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Third Circuit concludes articles about Virgin Islands judge's bail decisions not libelous

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  1. Libel and Privacy
A retired Virgin Islands Superior Court judge was unable to prove that a reporter had malicious intent when writing articles…

A retired Virgin Islands Superior Court judge was unable to prove that a reporter had malicious intent when writing articles that he believed defamed him, according to a ruling by the U.S. Court of Appeals in Philadelphia (3rd Cir.).

The decision on Friday affirms a ruling by the Virgin Islands Supreme Court dismissing Leon Kendall’s defamation claims against the Virgin Islands Daily News and one of its reporters.

Specifically, the appellate court held that the judge failed to prove that the pieces concerning three events which appeared in the paper between November 2006 and February 2009 were published with actual malice – knowledge of or reckless disregard for their falsity.

The court’s decision with respect to one of the articles, in particular, illustrates the increased difficulty of proving defamation in cases hinging on insinuations that arise from published statements rather than the statements themselves.

The article, published in April 2007, details Kendall’s decision to release a man charged with committing a violent act on bail who later murdered a 12-year-old girl. The newspaper did not explicitly state in its report that Kendall released the man on bail while knowing of his violent past, yet Kendall claimed the articles implied he knew of the man’s history.

But the appellate court concluded that Kendall was unable to establish that the newspaper either intended or published the article in reckless disregard of a known defamatory meaning in its report.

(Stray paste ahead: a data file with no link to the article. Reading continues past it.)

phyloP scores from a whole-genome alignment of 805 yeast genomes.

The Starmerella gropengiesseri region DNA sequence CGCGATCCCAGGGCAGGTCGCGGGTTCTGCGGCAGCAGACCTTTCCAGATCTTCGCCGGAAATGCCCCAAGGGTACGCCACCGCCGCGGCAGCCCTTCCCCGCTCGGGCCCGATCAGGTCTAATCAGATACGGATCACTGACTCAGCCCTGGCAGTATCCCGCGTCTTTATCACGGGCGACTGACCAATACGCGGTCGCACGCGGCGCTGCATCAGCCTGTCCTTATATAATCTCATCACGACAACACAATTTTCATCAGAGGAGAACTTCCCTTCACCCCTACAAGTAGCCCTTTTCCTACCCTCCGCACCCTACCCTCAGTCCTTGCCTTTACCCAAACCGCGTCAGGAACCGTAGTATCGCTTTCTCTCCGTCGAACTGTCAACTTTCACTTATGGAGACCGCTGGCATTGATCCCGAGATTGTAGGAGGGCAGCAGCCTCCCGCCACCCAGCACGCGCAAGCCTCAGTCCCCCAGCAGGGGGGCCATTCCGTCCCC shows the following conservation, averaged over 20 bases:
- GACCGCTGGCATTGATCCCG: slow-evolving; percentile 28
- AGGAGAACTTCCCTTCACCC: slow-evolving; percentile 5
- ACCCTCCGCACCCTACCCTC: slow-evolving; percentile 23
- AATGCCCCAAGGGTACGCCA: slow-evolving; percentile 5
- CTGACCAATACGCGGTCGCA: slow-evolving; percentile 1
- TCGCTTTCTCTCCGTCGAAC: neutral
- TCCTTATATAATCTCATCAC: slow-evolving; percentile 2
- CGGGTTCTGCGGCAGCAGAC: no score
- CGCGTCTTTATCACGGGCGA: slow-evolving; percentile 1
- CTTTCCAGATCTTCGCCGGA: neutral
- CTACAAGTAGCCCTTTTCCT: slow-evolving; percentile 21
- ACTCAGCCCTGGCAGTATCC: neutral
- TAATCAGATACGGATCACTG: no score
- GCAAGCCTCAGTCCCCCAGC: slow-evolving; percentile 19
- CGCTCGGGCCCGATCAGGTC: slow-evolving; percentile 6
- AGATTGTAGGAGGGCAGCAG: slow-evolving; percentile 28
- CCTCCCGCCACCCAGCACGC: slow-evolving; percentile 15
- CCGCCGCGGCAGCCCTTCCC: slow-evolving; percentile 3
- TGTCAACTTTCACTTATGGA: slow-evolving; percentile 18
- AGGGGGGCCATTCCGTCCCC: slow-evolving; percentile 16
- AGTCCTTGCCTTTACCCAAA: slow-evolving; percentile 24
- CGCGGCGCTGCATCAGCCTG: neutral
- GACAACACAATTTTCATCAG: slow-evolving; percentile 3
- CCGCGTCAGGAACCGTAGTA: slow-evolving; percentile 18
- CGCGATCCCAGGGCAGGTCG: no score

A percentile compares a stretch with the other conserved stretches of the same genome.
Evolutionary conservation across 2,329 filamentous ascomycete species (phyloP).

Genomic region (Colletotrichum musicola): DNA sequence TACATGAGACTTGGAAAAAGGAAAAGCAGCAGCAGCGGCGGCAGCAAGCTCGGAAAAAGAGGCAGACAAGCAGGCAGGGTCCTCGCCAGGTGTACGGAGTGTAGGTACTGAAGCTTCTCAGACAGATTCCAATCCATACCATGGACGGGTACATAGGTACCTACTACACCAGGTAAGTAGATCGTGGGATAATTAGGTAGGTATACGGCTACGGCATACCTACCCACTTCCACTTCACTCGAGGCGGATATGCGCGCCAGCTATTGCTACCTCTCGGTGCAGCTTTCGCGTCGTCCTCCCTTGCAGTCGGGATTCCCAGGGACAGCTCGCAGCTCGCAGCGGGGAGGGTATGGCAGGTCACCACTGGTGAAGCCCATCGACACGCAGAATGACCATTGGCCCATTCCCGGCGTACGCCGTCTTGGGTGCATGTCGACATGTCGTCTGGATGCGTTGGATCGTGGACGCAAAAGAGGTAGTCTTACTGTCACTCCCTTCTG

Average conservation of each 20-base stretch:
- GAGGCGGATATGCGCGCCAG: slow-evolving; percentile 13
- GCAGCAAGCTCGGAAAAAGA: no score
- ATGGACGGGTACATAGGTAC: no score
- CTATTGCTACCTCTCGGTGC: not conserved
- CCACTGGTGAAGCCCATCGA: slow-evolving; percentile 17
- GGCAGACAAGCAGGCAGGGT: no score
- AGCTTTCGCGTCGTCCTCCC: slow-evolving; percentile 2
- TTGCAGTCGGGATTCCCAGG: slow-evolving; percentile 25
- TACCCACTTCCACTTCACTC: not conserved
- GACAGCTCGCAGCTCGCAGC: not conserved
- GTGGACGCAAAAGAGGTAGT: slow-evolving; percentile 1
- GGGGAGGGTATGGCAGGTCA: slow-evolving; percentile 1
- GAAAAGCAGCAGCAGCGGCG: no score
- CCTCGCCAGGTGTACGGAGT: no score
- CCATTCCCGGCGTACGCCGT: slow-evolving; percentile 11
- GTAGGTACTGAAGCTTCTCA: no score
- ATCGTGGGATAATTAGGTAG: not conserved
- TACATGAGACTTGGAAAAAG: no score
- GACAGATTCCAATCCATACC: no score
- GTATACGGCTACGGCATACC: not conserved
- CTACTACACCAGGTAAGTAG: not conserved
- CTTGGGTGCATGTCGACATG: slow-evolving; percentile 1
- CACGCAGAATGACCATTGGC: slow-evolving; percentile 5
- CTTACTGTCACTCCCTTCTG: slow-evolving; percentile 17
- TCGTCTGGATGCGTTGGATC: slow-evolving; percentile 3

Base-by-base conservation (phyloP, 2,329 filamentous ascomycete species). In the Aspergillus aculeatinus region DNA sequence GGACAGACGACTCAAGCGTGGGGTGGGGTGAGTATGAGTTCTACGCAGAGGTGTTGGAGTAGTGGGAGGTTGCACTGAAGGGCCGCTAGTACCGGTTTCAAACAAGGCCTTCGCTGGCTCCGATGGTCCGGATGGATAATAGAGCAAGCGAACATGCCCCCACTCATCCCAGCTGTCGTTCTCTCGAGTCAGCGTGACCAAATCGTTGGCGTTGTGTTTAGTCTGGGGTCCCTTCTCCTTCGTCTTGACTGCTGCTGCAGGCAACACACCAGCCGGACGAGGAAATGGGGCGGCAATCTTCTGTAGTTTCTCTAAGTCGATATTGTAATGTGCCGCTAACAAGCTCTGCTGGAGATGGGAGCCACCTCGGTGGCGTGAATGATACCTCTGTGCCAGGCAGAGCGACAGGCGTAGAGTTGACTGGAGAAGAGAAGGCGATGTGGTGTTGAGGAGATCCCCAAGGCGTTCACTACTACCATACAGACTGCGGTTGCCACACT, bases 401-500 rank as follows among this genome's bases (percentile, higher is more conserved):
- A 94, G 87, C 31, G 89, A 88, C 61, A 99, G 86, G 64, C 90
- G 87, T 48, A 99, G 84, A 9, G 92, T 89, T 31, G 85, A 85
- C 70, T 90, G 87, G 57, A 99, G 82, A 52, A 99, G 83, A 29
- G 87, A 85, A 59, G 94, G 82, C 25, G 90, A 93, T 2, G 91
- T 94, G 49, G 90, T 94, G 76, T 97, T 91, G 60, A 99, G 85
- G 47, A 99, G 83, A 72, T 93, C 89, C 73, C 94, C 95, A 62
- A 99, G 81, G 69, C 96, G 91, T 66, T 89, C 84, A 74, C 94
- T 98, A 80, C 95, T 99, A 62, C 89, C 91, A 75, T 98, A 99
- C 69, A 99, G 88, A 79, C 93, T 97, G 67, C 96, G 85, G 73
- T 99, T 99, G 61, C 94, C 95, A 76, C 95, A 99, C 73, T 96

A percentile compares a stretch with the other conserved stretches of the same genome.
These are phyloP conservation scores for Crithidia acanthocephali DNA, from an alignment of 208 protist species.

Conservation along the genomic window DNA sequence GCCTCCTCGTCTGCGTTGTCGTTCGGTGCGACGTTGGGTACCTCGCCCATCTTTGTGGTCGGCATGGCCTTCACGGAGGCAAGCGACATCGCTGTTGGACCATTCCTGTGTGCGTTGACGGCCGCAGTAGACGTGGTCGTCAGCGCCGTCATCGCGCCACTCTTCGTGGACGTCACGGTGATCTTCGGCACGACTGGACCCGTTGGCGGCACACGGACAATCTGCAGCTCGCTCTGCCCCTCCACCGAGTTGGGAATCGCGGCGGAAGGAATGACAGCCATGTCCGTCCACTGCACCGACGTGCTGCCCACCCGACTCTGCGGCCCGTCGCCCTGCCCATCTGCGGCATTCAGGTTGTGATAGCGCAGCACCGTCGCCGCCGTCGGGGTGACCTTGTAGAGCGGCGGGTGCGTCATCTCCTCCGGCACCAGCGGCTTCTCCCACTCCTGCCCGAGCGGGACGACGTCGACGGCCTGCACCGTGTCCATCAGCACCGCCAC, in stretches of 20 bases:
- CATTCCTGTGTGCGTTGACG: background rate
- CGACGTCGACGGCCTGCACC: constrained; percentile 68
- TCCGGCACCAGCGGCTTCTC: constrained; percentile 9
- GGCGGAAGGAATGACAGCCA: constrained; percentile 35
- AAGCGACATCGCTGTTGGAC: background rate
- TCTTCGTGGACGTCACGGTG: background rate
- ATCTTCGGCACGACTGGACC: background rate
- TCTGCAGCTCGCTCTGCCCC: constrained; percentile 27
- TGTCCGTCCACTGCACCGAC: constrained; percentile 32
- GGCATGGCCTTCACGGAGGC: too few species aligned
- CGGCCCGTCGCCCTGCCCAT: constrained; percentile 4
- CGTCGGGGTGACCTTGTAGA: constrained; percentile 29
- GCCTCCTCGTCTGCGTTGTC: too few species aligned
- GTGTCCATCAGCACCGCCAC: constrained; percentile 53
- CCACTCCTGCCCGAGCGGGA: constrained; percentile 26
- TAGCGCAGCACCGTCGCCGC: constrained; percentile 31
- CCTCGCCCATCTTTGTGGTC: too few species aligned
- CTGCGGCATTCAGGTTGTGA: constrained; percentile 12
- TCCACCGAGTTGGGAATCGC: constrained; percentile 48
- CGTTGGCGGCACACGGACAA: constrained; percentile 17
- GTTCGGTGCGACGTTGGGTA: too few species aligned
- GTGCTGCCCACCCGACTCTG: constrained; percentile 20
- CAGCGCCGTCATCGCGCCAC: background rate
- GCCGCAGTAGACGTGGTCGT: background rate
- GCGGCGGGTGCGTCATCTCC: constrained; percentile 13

“The subjective nature of this inquiry requires that there be some evidence showing, directly or circumstantially, that the defendants themselves understood the potential defamatory meaning of their statement,” Circuit Judge D. Brooks Smith wrote in his March 8 opinion.

“Because Judge Kendall cannot establish that the defendants intended the defamatory meaning or knew of it and were reckless in regard to it, he fails to prove actual malice by clear-and-convincing evidence.”

The appellate court went on to conclude Kendall was unable to establish the actual malice prong needed to sustain his libel claims concerning two other reports published by the paper.

In March 2010, a jury found for Kendall and awarded him $240,000 in damages. That May, however, the court granted the media defendants’ request for a directed verdict, a procedure that allows a trial judge to overrule a jury verdict if the judge concludes there was insufficient evidence presented at trial upon which a reasonable juror could find the way the jury did.

Kendall appealed to the Virgin Islands Supreme Court, the only appellate court in the territory. The Reporters Committee for Freedom of the Press filed a friend-of-the-court brief in support of the paper and reporter.